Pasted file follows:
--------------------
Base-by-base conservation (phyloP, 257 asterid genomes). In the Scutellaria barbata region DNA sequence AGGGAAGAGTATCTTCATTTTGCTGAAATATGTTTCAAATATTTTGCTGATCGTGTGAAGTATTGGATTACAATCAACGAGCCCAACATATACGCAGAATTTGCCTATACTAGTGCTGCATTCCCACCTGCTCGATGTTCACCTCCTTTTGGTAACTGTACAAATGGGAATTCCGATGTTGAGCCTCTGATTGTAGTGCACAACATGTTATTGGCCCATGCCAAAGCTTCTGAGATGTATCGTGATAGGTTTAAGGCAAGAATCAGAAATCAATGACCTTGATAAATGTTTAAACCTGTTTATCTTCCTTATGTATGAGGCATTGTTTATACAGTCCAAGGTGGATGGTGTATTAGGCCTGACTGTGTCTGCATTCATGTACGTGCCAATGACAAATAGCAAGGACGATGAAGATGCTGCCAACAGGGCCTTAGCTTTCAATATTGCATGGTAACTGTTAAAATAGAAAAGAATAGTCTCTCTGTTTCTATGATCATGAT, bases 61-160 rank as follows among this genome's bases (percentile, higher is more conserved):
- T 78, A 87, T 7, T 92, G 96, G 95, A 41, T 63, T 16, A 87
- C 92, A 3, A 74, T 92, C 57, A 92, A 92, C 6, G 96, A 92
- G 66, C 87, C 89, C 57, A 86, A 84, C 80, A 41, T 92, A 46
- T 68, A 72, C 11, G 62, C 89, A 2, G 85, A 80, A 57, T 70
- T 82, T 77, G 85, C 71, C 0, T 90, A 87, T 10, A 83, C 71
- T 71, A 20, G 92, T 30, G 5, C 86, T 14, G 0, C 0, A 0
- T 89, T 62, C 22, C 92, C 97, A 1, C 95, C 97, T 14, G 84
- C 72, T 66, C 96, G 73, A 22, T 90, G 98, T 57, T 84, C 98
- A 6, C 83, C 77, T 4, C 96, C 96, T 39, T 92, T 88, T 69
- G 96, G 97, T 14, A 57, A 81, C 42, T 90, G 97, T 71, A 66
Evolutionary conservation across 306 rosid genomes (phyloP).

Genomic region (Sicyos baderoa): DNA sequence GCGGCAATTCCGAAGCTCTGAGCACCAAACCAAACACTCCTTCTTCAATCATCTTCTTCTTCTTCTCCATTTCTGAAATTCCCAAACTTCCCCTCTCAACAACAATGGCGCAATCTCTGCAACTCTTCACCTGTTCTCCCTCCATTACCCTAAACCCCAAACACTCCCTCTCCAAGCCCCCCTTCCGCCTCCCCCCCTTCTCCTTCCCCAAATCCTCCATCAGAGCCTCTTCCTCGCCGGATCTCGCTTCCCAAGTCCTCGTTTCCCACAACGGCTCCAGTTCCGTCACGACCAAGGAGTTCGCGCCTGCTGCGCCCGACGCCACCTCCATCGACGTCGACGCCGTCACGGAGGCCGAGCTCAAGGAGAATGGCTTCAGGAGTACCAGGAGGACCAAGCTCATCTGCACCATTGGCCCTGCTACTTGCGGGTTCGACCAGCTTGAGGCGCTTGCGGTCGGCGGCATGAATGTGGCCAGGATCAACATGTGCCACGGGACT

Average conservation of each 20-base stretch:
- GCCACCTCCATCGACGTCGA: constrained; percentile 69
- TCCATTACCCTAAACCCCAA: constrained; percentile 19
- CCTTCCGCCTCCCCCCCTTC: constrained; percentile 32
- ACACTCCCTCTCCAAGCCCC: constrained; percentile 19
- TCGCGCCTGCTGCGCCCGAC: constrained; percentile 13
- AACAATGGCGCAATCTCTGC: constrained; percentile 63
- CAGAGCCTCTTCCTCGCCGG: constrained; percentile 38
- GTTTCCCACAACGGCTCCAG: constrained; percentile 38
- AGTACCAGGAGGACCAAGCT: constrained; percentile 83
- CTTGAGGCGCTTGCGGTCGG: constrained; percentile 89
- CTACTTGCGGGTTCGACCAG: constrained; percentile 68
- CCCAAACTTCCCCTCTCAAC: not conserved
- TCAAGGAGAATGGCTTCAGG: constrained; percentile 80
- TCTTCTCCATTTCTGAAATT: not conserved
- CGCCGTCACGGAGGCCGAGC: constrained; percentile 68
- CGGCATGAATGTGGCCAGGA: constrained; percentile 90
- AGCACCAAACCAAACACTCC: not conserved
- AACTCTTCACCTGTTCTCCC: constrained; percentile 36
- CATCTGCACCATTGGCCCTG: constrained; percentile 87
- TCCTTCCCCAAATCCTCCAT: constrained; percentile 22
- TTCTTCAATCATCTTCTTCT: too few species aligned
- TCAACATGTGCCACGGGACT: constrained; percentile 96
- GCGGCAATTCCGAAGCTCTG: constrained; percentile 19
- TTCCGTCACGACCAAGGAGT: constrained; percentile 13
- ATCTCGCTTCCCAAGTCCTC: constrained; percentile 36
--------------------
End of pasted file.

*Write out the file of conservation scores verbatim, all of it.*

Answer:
Base-by-base conservation (phyloP, 257 asterid genomes). In the Scutellaria barbata region DNA sequence AGGGAAGAGTATCTTCATTTTGCTGAAATATGTTTCAAATATTTTGCTGATCGTGTGAAGTATTGGATTACAATCAACGAGCCCAACATATACGCAGAATTTGCCTATACTAGTGCTGCATTCCCACCTGCTCGATGTTCACCTCCTTTTGGTAACTGTACAAATGGGAATTCCGATGTTGAGCCTCTGATTGTAGTGCACAACATGTTATTGGCCCATGCCAAAGCTTCTGAGATGTATCGTGATAGGTTTAAGGCAAGAATCAGAAATCAATGACCTTGATAAATGTTTAAACCTGTTTATCTTCCTTATGTATGAGGCATTGTTTATACAGTCCAAGGTGGATGGTGTATTAGGCCTGACTGTGTCTGCATTCATGTACGTGCCAATGACAAATAGCAAGGACGATGAAGATGCTGCCAACAGGGCCTTAGCTTTCAATATTGCATGGTAACTGTTAAAATAGAAAAGAATAGTCTCTCTGTTTCTATGATCATGAT, bases 61-160 rank as follows among this genome's bases (percentile, higher is more conserved):
- T 78, A 87, T 7, T 92, G 96, G 95, A 41, T 63, T 16, A 87
- C 92, A 3, A 74, T 92, C 57, A 92, A 92, C 6, G 96, A 92
- G 66, C 87, C 89, C 57, A 86, A 84, C 80, A 41, T 92, A 46
- T 68, A 72, C 11, G 62, C 89, A 2, G 85, A 80, A 57, T 70
- T 82, T 77, G 85, C 71, C 0, T 90, A 87, T 10, A 83, C 71
- T 71, A 20, G 92, T 30, G 5, C 86, T 14, G 0, C 0, A 0
- T 89, T 62, C 22, C 92, C 97, A 1, C 95, C 97, T 14, G 84
- C 72, T 66, C 96, G 73, A 22, T 90, G 98, T 57, T 84, C 98
- A 6, C 83, C 77, T 4, C 96, C 96, T 39, T 92, T 88, T 69
- G 96, G 97, T 14, A 57, A 81, C 42, T 90, G 97, T 71, A 66
Evolutionary conservation across 306 rosid genomes (phyloP).

Genomic region (Sicyos baderoa): DNA sequence GCGGCAATTCCGAAGCTCTGAGCACCAAACCAAACACTCCTTCTTCAATCATCTTCTTCTTCTTCTCCATTTCTGAAATTCCCAAACTTCCCCTCTCAACAACAATGGCGCAATCTCTGCAACTCTTCACCTGTTCTCCCTCCATTACCCTAAACCCCAAACACTCCCTCTCCAAGCCCCCCTTCCGCCTCCCCCCCTTCTCCTTCCCCAAATCCTCCATCAGAGCCTCTTCCTCGCCGGATCTCGCTTCCCAAGTCCTCGTTTCCCACAACGGCTCCAGTTCCGTCACGACCAAGGAGTTCGCGCCTGCTGCGCCCGACGCCACCTCCATCGACGTCGACGCCGTCACGGAGGCCGAGCTCAAGGAGAATGGCTTCAGGAGTACCAGGAGGACCAAGCTCATCTGCACCATTGGCCCTGCTACTTGCGGGTTCGACCAGCTTGAGGCGCTTGCGGTCGGCGGCATGAATGTGGCCAGGATCAACATGTGCCACGGGACT

Average conservation of each 20-base stretch:
- GCCACCTCCATCGACGTCGA: constrained; percentile 69
- TCCATTACCCTAAACCCCAA: constrained; percentile 19
- CCTTCCGCCTCCCCCCCTTC: constrained; percentile 32
- ACACTCCCTCTCCAAGCCCC: constrained; percentile 19
- TCGCGCCTGCTGCGCCCGAC: constrained; percentile 13
- AACAATGGCGCAATCTCTGC: constrained; percentile 63
- CAGAGCCTCTTCCTCGCCGG: constrained; percentile 38
- GTTTCCCACAACGGCTCCAG: constrained; percentile 38
- AGTACCAGGAGGACCAAGCT: constrained; percentile 83
- CTTGAGGCGCTTGCGGTCGG: constrained; percentile 89
- CTACTTGCGGGTTCGACCAG: constrained; percentile 68
- CCCAAACTTCCCCTCTCAAC: not conserved
- TCAAGGAGAATGGCTTCAGG: constrained; percentile 80
- TCTTCTCCATTTCTGAAATT: not conserved
- CGCCGTCACGGAGGCCGAGC: constrained; percentile 68
- CGGCATGAATGTGGCCAGGA: constrained; percentile 90
- AGCACCAAACCAAACACTCC: not conserved
- AACTCTTCACCTGTTCTCCC: constrained; percentile 36
- CATCTGCACCATTGGCCCTG: constrained; percentile 87
- TCCTTCCCCAAATCCTCCAT: constrained; percentile 22
- TTCTTCAATCATCTTCTTCT: too few species aligned
- TCAACATGTGCCACGGGACT: constrained; percentile 96
- GCGGCAATTCCGAAGCTCTG: constrained; percentile 19
- TTCCGTCACGACCAAGGAGT: constrained; percentile 13
- ATCTCGCTTCCCAAGTCCTC: constrained; percentile 36